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Women voters outnumber men, but no women’s representation in Mizoram

women voters_Mizoram

No women representatives in the state legislature for years together even though women voters outnumbering male voters in Mizoram

women voters_MizoramAizawl: Women voters have been outnumbering male voters in Mizoram for the past few years, but paradoxically there are no women representatives in the state legislature for years together.

According to the voters’ lists published on August 16, of the 6, 86,305 total voters, there are 3, 49,506 female voters and 3, 36,799 male voters.

In the 2008 final electoral roll also, of the total 6.08,561 voters, female voters comprised 3, 08,659 against 2, 99,902 male voters.

Mizoram began to have a separate legislature of its own since 1972 when it was elevated from a district council under the state of Assam to the status of union territory, but only six women, including three nominated legislators, have made it to the state assembly in the past 41 years.

The only three women politicians who received the people’s mandate are Lalthanmawii of the People’s Conference, elected from the then Aizawl East seat in 1979 and K. Thansiami of the PC (earlier nominated to the assembly in 1978) who was elected from the Aizawl West seat in 1984.

The first and only woman to become a minister and the last woman to make it to the Mizoram assembly till date is Lalhlimpuii Hmar, elected in 1987 as the Mizo National Front (MNF) nominee from Aizawl North-I constituency.

A leader of the Mizo Hmeichhe Insuihkhawm Pawl (MHIP) or Mizo Women’s Federation laments that Mizo society being a strict patriarchal, men are yet to accept women as rulers representing them in the law-making process.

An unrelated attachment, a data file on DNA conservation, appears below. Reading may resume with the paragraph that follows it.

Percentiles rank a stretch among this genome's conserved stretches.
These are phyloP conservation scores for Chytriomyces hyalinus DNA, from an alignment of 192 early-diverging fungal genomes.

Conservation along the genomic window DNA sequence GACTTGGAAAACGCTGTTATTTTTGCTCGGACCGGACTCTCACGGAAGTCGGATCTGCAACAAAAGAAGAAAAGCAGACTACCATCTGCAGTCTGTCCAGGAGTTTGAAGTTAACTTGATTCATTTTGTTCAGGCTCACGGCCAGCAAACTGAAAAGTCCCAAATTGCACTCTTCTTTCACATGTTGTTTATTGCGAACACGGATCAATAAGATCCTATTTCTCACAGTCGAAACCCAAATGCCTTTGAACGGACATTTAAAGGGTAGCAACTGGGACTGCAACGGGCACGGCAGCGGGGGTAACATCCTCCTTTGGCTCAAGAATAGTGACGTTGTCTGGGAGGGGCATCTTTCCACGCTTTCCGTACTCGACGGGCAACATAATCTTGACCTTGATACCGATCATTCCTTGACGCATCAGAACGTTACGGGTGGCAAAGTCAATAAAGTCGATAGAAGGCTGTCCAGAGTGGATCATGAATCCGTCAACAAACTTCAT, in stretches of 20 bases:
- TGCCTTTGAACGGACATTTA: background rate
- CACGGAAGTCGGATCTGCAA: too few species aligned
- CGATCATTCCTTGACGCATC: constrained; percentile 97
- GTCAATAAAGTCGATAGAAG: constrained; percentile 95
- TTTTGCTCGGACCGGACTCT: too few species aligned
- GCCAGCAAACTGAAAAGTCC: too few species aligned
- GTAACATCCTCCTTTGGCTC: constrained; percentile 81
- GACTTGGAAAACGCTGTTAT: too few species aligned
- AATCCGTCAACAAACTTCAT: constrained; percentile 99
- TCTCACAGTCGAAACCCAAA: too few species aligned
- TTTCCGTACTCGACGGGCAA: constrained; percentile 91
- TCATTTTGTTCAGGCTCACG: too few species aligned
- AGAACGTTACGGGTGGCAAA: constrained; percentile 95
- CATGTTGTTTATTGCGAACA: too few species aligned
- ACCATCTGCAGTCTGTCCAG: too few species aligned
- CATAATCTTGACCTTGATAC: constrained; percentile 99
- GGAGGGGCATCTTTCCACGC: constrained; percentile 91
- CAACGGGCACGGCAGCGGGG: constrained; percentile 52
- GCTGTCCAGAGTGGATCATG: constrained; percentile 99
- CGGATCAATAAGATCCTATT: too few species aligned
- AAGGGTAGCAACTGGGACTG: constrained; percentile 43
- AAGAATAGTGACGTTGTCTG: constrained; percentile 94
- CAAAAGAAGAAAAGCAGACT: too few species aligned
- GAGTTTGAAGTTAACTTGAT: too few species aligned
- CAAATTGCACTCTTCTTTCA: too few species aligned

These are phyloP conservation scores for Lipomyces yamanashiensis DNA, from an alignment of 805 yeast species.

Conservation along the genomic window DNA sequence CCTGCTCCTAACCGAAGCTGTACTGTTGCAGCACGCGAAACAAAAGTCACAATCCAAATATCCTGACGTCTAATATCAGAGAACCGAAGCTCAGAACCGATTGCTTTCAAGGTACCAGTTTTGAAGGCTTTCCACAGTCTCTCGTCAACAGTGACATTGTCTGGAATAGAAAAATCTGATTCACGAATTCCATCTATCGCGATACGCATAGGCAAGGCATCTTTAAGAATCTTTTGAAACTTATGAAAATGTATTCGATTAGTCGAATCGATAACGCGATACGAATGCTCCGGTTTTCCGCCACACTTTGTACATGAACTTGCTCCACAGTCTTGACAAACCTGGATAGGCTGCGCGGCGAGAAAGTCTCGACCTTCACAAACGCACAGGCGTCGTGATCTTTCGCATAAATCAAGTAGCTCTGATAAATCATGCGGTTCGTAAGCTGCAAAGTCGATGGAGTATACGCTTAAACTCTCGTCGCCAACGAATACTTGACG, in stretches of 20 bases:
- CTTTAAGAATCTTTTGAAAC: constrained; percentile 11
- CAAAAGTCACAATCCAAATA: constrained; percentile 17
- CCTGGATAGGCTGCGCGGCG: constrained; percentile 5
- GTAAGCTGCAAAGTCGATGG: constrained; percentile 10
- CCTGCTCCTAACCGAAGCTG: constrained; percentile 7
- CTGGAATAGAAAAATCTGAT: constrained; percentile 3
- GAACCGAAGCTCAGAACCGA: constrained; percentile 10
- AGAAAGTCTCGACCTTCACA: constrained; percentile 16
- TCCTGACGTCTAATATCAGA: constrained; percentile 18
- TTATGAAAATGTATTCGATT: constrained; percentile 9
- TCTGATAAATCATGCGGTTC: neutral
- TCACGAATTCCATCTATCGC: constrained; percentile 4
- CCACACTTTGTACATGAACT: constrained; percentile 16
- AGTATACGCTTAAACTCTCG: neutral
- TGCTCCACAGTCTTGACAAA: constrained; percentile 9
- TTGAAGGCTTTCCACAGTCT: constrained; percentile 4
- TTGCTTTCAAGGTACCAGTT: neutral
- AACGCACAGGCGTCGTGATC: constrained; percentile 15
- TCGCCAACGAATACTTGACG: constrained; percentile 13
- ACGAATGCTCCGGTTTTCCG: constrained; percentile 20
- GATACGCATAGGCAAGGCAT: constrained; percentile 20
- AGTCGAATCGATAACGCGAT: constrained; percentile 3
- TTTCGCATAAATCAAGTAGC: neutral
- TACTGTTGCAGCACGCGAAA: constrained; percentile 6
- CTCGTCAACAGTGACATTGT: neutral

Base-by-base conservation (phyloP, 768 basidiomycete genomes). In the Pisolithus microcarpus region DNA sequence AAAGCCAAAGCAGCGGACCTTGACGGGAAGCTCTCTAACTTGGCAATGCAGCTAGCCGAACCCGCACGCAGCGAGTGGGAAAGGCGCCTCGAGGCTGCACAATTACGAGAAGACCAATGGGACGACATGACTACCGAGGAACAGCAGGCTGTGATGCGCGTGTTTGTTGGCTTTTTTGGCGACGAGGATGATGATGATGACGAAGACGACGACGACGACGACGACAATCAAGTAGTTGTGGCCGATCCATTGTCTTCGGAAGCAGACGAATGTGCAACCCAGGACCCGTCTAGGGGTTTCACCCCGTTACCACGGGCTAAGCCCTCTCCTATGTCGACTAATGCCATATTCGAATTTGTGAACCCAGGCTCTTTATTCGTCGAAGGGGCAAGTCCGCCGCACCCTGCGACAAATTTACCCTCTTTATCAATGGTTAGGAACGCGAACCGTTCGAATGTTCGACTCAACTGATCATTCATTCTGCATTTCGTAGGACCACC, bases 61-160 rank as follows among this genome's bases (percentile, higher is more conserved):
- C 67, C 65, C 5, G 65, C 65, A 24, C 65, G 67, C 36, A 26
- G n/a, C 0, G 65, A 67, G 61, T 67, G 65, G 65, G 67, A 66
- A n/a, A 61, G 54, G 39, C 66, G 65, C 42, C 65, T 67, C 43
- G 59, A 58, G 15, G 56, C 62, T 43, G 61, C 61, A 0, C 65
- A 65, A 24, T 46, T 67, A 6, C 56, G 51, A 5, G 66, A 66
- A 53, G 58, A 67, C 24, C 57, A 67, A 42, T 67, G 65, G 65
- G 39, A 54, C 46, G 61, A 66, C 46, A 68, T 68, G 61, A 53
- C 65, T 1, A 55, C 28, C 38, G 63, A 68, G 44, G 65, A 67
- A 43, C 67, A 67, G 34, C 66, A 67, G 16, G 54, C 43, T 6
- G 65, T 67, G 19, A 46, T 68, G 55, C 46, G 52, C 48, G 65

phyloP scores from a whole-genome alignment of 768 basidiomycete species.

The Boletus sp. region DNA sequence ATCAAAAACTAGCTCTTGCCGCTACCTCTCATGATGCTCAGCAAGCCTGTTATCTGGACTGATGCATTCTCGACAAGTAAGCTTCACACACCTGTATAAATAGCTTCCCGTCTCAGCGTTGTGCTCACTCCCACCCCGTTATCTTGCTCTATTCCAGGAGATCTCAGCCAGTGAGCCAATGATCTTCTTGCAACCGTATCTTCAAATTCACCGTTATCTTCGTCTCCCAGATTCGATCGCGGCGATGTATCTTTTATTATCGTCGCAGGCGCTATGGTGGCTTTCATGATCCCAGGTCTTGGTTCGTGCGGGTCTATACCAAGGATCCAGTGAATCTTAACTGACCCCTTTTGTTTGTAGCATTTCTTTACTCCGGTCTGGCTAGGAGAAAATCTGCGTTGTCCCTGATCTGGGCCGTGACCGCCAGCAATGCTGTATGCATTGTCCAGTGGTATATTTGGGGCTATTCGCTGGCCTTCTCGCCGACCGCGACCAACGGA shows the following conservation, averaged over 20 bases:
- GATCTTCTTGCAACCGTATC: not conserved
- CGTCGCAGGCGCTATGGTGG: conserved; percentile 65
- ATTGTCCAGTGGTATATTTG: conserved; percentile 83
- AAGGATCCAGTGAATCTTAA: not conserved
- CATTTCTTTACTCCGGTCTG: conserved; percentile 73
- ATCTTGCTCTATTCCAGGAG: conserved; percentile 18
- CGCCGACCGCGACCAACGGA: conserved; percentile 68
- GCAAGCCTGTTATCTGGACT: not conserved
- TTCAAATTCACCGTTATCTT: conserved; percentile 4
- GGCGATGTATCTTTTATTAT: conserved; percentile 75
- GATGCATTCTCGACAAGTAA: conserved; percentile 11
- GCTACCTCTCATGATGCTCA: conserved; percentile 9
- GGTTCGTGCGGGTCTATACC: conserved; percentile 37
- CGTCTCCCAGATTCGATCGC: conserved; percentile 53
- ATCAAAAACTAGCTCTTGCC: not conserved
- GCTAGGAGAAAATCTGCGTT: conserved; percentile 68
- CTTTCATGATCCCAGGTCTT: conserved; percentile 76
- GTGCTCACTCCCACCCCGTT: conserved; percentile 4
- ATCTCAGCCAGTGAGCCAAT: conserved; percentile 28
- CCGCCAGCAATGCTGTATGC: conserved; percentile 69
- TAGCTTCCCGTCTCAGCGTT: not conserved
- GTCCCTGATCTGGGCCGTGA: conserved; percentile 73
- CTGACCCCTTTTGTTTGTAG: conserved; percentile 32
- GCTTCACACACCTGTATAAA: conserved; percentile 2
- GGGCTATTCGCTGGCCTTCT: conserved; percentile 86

“We are accepted when we take up men’s work besides household chores, but the patriarchal-minded people find it difficult to accept us as rulers or law-makers,” she says.

Lalnipuii, a veteran women rights activist and chairperson of the Mizoram State Commission for Women, says that awareness is needed to educate society, especially women in politics.

“The main political parties should not only field women candidates for the sake of it, but should nominate women having chances to win in the right constituencies,” Lalnipuii says.

On the argument that women having chances of winning elections are not interested in active politics, Lalnipuii claims that women being deprived of responsible and important posts in political parties are hesitant to take the plunge to work full time in politics.

President of the All Mizoram Women Federation (AMWF) Lalneihzovi says that participation of women in the legislation and executive is important for socio-economic all round development and the AMWF is making all-out efforts to ensure that women are represented in the state legislature.

“We are working together with women bodies like the MHIP and the Panchayat Mahila Shakti Abhiyan (PMSA) and also with the women wings of the recognised political parties,” Lalneihzovi of the Public Administration department in the Mizoram University adds.


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